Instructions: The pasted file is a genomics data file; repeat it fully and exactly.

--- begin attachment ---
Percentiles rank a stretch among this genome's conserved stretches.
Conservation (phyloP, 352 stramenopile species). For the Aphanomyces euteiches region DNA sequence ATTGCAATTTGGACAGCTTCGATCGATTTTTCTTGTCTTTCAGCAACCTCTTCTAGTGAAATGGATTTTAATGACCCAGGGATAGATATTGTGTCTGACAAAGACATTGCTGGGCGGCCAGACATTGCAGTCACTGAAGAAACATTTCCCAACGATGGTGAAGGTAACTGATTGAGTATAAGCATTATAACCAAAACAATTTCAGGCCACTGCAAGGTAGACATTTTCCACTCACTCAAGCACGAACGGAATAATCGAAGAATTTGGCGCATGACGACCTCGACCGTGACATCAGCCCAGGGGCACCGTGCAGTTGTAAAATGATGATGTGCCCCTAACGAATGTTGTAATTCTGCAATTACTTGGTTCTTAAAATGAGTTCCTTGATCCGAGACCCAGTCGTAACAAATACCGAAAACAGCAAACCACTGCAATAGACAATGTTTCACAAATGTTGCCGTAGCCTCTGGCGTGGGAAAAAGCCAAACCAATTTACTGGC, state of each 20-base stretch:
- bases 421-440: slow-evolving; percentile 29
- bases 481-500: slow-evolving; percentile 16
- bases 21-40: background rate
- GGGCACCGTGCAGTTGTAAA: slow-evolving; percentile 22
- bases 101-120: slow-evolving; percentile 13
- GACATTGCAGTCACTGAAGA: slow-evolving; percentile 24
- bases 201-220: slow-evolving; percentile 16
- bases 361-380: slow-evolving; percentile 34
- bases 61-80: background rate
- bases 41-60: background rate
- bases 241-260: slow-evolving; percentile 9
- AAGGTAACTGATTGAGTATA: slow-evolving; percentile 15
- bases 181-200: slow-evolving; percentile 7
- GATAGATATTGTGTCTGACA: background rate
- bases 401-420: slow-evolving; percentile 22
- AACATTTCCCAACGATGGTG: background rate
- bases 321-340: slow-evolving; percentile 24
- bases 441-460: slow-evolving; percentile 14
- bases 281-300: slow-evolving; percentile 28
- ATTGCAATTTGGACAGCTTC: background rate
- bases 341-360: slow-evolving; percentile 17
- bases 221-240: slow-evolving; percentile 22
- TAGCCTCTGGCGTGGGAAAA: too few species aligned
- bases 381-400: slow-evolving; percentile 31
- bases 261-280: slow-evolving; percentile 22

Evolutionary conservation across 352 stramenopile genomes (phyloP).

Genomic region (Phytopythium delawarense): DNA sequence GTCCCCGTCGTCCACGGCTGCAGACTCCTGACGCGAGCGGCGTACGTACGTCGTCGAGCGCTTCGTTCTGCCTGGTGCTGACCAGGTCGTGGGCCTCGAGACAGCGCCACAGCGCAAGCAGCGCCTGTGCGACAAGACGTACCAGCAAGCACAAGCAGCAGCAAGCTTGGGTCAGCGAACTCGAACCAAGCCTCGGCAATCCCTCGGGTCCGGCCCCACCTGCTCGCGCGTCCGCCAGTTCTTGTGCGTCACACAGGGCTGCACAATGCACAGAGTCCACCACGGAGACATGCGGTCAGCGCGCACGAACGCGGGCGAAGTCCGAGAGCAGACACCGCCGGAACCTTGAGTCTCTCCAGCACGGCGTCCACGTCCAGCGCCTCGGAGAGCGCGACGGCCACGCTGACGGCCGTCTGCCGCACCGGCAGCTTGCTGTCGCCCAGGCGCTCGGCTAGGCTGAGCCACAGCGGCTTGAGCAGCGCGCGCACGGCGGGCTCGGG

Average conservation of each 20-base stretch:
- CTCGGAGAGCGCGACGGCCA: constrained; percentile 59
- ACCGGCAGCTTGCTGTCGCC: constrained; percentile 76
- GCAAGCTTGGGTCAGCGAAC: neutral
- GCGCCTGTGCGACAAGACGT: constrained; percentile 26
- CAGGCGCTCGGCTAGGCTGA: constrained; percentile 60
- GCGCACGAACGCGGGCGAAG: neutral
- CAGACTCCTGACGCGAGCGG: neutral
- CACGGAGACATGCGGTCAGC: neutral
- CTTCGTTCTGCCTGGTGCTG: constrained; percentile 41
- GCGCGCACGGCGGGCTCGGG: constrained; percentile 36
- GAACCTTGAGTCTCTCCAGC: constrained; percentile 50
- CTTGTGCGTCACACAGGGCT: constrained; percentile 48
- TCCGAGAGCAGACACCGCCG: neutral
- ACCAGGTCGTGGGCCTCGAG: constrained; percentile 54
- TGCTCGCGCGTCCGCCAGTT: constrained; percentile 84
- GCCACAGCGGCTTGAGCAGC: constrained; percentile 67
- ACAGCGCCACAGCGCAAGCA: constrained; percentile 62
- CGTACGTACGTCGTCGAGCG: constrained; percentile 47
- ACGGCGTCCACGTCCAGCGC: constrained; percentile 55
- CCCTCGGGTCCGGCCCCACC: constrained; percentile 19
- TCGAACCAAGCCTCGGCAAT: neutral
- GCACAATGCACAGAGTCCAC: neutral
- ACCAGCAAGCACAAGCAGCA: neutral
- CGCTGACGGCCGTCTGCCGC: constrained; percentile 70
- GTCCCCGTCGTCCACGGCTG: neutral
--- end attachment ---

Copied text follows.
Percentiles rank a stretch among this genome's conserved stretches.
Conservation (phyloP, 352 stramenopile species). For the Aphanomyces euteiches region DNA sequence ATTGCAATTTGGACAGCTTCGATCGATTTTTCTTGTCTTTCAGCAACCTCTTCTAGTGAAATGGATTTTAATGACCCAGGGATAGATATTGTGTCTGACAAAGACATTGCTGGGCGGCCAGACATTGCAGTCACTGAAGAAACATTTCCCAACGATGGTGAAGGTAACTGATTGAGTATAAGCATTATAACCAAAACAATTTCAGGCCACTGCAAGGTAGACATTTTCCACTCACTCAAGCACGAACGGAATAATCGAAGAATTTGGCGCATGACGACCTCGACCGTGACATCAGCCCAGGGGCACCGTGCAGTTGTAAAATGATGATGTGCCCCTAACGAATGTTGTAATTCTGCAATTACTTGGTTCTTAAAATGAGTTCCTTGATCCGAGACCCAGTCGTAACAAATACCGAAAACAGCAAACCACTGCAATAGACAATGTTTCACAAATGTTGCCGTAGCCTCTGGCGTGGGAAAAAGCCAAACCAATTTACTGGC, state of each 20-base stretch:
- bases 421-440: slow-evolving; percentile 29
- bases 481-500: slow-evolving; percentile 16
- bases 21-40: background rate
- GGGCACCGTGCAGTTGTAAA: slow-evolving; percentile 22
- bases 101-120: slow-evolving; percentile 13
- GACATTGCAGTCACTGAAGA: slow-evolving; percentile 24
- bases 201-220: slow-evolving; percentile 16
- bases 361-380: slow-evolving; percentile 34
- bases 61-80: background rate
- bases 41-60: background rate
- bases 241-260: slow-evolving; percentile 9
- AAGGTAACTGATTGAGTATA: slow-evolving; percentile 15
- bases 181-200: slow-evolving; percentile 7
- GATAGATATTGTGTCTGACA: background rate
- bases 401-420: slow-evolving; percentile 22
- AACATTTCCCAACGATGGTG: background rate
- bases 321-340: slow-evolving; percentile 24
- bases 441-460: slow-evolving; percentile 14
- bases 281-300: slow-evolving; percentile 28
- ATTGCAATTTGGACAGCTTC: background rate
- bases 341-360: slow-evolving; percentile 17
- bases 221-240: slow-evolving; percentile 22
- TAGCCTCTGGCGTGGGAAAA: too few species aligned
- bases 381-400: slow-evolving; percentile 31
- bases 261-280: slow-evolving; percentile 22

Evolutionary conservation across 352 stramenopile genomes (phyloP).

Genomic region (Phytopythium delawarense): DNA sequence GTCCCCGTCGTCCACGGCTGCAGACTCCTGACGCGAGCGGCGTACGTACGTCGTCGAGCGCTTCGTTCTGCCTGGTGCTGACCAGGTCGTGGGCCTCGAGACAGCGCCACAGCGCAAGCAGCGCCTGTGCGACAAGACGTACCAGCAAGCACAAGCAGCAGCAAGCTTGGGTCAGCGAACTCGAACCAAGCCTCGGCAATCCCTCGGGTCCGGCCCCACCTGCTCGCGCGTCCGCCAGTTCTTGTGCGTCACACAGGGCTGCACAATGCACAGAGTCCACCACGGAGACATGCGGTCAGCGCGCACGAACGCGGGCGAAGTCCGAGAGCAGACACCGCCGGAACCTTGAGTCTCTCCAGCACGGCGTCCACGTCCAGCGCCTCGGAGAGCGCGACGGCCACGCTGACGGCCGTCTGCCGCACCGGCAGCTTGCTGTCGCCCAGGCGCTCGGCTAGGCTGAGCCACAGCGGCTTGAGCAGCGCGCGCACGGCGGGCTCGGG

Average conservation of each 20-base stretch:
- CTCGGAGAGCGCGACGGCCA: constrained; percentile 59
- ACCGGCAGCTTGCTGTCGCC: constrained; percentile 76
- GCAAGCTTGGGTCAGCGAAC: neutral
- GCGCCTGTGCGACAAGACGT: constrained; percentile 26
- CAGGCGCTCGGCTAGGCTGA: constrained; percentile 60
- GCGCACGAACGCGGGCGAAG: neutral
- CAGACTCCTGACGCGAGCGG: neutral
- CACGGAGACATGCGGTCAGC: neutral
- CTTCGTTCTGCCTGGTGCTG: constrained; percentile 41
- GCGCGCACGGCGGGCTCGGG: constrained; percentile 36
- GAACCTTGAGTCTCTCCAGC: constrained; percentile 50
- CTTGTGCGTCACACAGGGCT: constrained; percentile 48
- TCCGAGAGCAGACACCGCCG: neutral
- ACCAGGTCGTGGGCCTCGAG: constrained; percentile 54
- TGCTCGCGCGTCCGCCAGTT: constrained; percentile 84
- GCCACAGCGGCTTGAGCAGC: constrained; percentile 67
- ACAGCGCCACAGCGCAAGCA: constrained; percentile 62
- CGTACGTACGTCGTCGAGCG: constrained; percentile 47
- ACGGCGTCCACGTCCAGCGC: constrained; percentile 55
- CCCTCGGGTCCGGCCCCACC: constrained; percentile 19
- TCGAACCAAGCCTCGGCAAT: neutral
- GCACAATGCACAGAGTCCAC: neutral
- ACCAGCAAGCACAAGCAGCA: neutral
- CGCTGACGGCCGTCTGCCGC: constrained; percentile 70
- GTCCCCGTCGTCCACGGCTG: neutral